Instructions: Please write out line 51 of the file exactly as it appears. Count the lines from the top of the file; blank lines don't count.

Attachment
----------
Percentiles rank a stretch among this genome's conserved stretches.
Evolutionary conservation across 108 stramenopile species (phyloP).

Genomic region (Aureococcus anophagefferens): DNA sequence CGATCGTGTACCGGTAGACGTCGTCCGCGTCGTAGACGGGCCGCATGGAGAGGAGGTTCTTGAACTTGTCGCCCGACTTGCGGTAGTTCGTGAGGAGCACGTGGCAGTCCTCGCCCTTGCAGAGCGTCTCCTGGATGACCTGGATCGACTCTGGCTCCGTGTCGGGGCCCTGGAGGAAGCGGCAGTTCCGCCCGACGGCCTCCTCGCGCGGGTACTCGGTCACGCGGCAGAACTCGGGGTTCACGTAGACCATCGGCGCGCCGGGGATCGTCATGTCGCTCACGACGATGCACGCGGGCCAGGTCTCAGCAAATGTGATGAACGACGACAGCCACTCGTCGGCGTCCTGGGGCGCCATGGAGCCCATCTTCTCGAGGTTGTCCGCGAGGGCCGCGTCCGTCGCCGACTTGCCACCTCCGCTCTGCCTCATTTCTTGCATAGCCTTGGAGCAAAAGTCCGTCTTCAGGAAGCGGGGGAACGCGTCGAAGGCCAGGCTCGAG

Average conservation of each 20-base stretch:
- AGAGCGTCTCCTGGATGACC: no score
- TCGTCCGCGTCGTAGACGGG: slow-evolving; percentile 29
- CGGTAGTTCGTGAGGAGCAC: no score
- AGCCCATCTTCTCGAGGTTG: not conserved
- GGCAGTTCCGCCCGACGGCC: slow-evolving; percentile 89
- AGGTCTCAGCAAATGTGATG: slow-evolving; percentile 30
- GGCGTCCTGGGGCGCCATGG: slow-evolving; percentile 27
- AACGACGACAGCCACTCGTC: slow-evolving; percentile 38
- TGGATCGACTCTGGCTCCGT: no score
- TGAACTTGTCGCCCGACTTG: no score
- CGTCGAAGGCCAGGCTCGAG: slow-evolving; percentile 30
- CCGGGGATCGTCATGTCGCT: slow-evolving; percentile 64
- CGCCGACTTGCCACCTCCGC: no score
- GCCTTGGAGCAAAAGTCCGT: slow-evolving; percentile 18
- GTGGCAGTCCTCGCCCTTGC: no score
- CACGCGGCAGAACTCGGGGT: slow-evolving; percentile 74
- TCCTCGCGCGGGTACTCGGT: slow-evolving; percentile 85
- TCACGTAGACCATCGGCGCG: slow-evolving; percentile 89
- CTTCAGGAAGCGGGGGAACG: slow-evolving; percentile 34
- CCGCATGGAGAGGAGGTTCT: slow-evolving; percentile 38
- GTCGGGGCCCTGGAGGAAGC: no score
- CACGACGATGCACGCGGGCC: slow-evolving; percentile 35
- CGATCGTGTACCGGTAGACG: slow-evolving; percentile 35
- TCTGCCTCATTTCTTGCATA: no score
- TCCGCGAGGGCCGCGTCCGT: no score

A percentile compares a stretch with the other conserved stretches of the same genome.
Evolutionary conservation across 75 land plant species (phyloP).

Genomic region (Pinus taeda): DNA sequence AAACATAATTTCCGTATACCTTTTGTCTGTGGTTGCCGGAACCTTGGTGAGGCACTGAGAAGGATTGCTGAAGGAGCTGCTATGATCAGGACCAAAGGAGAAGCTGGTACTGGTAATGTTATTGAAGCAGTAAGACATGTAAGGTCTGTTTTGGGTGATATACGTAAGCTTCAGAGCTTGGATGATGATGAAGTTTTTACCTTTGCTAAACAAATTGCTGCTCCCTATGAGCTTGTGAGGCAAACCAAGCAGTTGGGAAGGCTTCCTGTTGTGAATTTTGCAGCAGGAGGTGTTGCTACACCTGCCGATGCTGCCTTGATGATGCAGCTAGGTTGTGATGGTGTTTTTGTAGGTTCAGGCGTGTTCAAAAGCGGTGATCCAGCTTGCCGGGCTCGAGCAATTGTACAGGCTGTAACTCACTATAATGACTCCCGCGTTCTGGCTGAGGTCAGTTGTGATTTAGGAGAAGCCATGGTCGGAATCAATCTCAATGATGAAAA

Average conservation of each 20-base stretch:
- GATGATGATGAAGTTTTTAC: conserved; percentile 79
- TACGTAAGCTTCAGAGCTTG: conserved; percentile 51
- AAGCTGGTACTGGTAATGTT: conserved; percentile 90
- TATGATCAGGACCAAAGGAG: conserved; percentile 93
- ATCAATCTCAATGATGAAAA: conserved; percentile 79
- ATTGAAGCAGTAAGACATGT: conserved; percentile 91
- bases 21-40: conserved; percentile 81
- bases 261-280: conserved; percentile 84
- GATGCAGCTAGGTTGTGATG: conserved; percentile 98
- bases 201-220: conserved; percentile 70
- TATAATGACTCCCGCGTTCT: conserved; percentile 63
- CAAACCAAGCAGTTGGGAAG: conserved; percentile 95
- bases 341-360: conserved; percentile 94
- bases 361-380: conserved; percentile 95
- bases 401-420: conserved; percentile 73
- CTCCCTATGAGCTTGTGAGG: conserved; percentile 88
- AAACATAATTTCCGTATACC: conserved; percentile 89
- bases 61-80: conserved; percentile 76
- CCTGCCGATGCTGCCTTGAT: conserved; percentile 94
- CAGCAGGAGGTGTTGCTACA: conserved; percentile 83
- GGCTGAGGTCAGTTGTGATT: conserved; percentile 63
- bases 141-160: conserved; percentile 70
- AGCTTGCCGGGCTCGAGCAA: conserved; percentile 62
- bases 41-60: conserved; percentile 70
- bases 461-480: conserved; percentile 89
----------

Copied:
- bases 61-80: conserved; percentile 76